Airbus struggles to right itself
The next 30 days or so will be critical to the future of Airbus and its EADS parent company as top executives struggle to push through the core elements of the European airframer’s Power8 restructuring plan. The toughest challenges hinge on the outcome of high-level political horse-trading between Nicolas Sarkozy, France’s new president, and his German counterpart, Angela Merkel, and also on uncomfortable negotiations that have to be held with trade union officials over the target of shedding some 10,000 jobs at Airbus.
But here at the Paris Air Show this week, much of the dialog will likely focus on Airbus’s relations with its suppliers as it strives toward its goal of reducing the number of firms it deals directly with, from around 3,000 to just 500, and achieving a 10-percent cut in the cost of doing business with these vendors over the next 12 to 18 months. Earlier this month, the company unveiled a transnational corporate structure that involves key suppliers and partners more closely in all aspects of program development and production, as well as a new Charter Commitment agreement to underpin Airbus’s new relationship with these companies.
The suppliers who visit EADS here at Le Bourget won’t be able to say that the group isn’t doing its bit to economize because the traditionally large and separate show chalets for EADS, Airbus and Eurocopter have been scrapped in favor of a more modest single structure.
At an EADS media seminar in Paris on Friday, Airbus president and CEO Louis Gallois confirmed that by the end of July he wants to reach agreement in principle over the sale of three factories in France, Germany and the UK, and on new investment by partner suppliers at several other Airbus plants. “Reorganization [of management] is already in progress….so we’re not just waiting for the social issues to be resolved,” he said, referring to the protracted negotiation process now taking plans with unions in France, Germany, the UK and Spain.
One thing you won’t see in the downsized EADS chalet at Le Bourget are any national flags. Gallois admitted to reporters at a late April press briefing that he is sick of seeing French, German, Spanish and British flags used to illustrate the locations of company sites in presentations and he has told managers in blunt terms that nationality is a completely taboo consideration in all future management decisions. “The most important thing is that we have an integrated management that is not based on nationality. I don’t want to see flags on charts. I only know Airbus guys,” the new Airbus boss declared. Gallois has also demanded a much greater transparency in the way Airbus communicates both internally and externally. “We have suffered from the good news disease in which people try to hide bad news,” he reflected.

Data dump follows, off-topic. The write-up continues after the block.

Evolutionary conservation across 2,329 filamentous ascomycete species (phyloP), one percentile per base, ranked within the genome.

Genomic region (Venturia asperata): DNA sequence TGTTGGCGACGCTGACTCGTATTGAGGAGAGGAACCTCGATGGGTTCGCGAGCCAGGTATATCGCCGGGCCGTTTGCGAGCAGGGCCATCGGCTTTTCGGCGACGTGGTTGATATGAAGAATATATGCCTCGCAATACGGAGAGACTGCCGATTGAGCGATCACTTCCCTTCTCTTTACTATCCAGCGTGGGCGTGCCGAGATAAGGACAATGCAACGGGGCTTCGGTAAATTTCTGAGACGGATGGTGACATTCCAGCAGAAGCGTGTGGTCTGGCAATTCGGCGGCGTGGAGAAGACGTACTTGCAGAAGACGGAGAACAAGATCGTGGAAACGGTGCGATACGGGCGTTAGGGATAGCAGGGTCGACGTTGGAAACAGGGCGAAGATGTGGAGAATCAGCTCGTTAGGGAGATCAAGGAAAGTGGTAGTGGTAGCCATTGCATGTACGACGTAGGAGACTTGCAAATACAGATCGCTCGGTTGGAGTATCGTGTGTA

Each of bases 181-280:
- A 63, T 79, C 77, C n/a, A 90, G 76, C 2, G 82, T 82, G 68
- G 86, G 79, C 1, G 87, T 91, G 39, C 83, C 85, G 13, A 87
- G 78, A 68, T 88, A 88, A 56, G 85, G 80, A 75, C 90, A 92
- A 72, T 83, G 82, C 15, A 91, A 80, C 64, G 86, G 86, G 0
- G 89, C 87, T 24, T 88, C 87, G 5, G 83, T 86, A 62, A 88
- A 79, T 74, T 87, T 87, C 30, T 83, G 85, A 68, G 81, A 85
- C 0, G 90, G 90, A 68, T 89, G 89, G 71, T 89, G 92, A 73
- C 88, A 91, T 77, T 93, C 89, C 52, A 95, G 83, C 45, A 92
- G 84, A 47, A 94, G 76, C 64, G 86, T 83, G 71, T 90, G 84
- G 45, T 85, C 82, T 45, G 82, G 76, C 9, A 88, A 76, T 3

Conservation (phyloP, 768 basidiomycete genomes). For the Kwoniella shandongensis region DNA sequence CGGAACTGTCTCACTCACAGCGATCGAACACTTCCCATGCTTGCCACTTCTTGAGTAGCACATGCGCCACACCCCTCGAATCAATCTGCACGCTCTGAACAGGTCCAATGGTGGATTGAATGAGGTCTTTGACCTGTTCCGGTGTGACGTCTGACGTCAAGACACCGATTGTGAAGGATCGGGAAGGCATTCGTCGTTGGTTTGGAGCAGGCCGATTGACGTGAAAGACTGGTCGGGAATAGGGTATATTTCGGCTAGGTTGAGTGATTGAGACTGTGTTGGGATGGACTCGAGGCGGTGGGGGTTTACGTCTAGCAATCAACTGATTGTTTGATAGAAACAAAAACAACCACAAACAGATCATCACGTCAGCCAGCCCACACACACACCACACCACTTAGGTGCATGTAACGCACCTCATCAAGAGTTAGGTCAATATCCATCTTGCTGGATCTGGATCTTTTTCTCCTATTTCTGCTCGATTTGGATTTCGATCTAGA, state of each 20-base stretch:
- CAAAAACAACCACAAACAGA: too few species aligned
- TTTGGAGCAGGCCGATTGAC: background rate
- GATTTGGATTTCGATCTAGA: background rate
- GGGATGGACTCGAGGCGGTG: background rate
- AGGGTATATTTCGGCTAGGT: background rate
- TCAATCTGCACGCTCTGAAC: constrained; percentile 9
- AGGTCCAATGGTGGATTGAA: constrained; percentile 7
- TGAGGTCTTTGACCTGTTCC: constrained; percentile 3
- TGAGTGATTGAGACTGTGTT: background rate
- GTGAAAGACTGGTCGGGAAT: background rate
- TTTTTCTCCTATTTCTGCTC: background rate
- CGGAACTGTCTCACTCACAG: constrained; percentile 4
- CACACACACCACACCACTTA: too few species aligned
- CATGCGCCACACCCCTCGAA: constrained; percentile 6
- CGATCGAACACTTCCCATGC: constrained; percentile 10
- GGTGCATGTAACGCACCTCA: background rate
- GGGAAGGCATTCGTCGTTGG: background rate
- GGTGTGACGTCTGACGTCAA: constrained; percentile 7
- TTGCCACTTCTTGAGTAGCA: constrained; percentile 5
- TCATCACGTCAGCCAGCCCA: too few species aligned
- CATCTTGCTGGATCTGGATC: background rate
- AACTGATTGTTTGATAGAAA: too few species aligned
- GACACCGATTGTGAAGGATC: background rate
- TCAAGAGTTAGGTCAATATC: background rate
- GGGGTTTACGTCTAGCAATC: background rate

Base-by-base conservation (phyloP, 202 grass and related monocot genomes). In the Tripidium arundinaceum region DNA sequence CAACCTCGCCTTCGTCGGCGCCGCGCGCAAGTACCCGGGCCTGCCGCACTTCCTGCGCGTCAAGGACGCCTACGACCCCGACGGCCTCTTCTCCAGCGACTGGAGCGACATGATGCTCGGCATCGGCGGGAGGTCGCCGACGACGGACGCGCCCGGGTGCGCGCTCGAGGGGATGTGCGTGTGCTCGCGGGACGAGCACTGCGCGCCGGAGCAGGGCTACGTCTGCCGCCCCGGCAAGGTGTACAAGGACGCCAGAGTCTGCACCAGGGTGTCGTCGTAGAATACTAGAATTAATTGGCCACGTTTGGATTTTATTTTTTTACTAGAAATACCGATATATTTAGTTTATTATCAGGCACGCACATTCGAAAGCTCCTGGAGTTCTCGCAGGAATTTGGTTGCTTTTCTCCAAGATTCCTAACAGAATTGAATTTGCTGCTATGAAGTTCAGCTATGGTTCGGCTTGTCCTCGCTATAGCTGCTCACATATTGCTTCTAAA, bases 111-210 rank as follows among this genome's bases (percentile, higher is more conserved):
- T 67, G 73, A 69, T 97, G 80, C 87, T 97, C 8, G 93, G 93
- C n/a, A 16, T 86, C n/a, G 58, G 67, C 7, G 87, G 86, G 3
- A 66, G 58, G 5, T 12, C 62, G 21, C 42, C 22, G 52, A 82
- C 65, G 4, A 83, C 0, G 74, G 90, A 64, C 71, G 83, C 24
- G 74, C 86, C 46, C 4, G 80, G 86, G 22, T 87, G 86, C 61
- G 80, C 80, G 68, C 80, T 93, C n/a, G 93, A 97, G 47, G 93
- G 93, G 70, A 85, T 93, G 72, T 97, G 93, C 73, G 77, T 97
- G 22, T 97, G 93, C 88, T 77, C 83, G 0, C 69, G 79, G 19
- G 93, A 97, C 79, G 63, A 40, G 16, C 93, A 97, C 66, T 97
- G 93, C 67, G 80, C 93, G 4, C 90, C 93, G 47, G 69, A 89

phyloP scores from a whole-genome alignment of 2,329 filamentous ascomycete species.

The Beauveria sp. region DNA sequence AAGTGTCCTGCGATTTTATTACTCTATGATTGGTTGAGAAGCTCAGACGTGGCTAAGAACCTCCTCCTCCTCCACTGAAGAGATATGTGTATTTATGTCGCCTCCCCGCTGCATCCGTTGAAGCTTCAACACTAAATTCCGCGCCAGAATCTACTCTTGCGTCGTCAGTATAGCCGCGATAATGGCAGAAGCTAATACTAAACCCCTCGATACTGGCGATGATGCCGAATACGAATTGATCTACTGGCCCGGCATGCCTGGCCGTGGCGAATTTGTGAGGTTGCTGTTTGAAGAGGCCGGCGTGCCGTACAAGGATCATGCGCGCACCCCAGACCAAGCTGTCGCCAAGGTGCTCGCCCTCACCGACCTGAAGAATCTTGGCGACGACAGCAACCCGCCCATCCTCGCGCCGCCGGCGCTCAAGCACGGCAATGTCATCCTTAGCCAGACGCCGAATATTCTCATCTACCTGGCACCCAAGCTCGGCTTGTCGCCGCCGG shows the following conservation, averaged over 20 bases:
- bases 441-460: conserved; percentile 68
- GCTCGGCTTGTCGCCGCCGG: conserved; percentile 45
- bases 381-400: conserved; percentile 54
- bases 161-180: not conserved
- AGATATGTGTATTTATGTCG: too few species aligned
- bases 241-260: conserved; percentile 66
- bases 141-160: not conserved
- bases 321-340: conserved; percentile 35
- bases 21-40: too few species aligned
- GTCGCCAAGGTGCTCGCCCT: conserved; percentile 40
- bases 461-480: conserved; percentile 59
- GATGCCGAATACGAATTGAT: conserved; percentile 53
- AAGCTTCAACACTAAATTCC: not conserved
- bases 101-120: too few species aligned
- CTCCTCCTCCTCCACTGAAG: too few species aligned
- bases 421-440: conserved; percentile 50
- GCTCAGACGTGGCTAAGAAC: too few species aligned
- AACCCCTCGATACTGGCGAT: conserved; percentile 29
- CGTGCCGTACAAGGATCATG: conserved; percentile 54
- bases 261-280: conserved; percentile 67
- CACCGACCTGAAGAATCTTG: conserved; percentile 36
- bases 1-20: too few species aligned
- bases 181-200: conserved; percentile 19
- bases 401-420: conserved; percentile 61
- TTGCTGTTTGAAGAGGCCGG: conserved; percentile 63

“We need to look at the next decade and not to our personal short-term priorities.
“And we need a serene management that is not in the newspapers every day,” said Gallois in what many took to be a thinly veiled swipe at his predecessor Noel Forgeard, who was forced out of office a year ago after the full extent of serious problems with the A380 airliner program was revealed. Controversially, he walked away with an ?8.5 million ($11.5 million) payoff. Just last week EADS’s head of international strategic development, Jean-Paul Gut, also resigned suddenly in a disagreement over the Power 8 restructuring. He too received a substantial parachute payment of ?2.8 million ($3.8 million).
This morning France wakes up to a new parliament that is widely expected to be run by a strong right-wing majority likely to back Sarkozy’s pledges to reform French labor law and working practices. French aerospace executives gathering here at the Paris show this week have privately told Aviation International News that they are thrilled at the prospect of the new president tackling what they regard as uncompetitive practices, such as the mandatory 35-hour working week.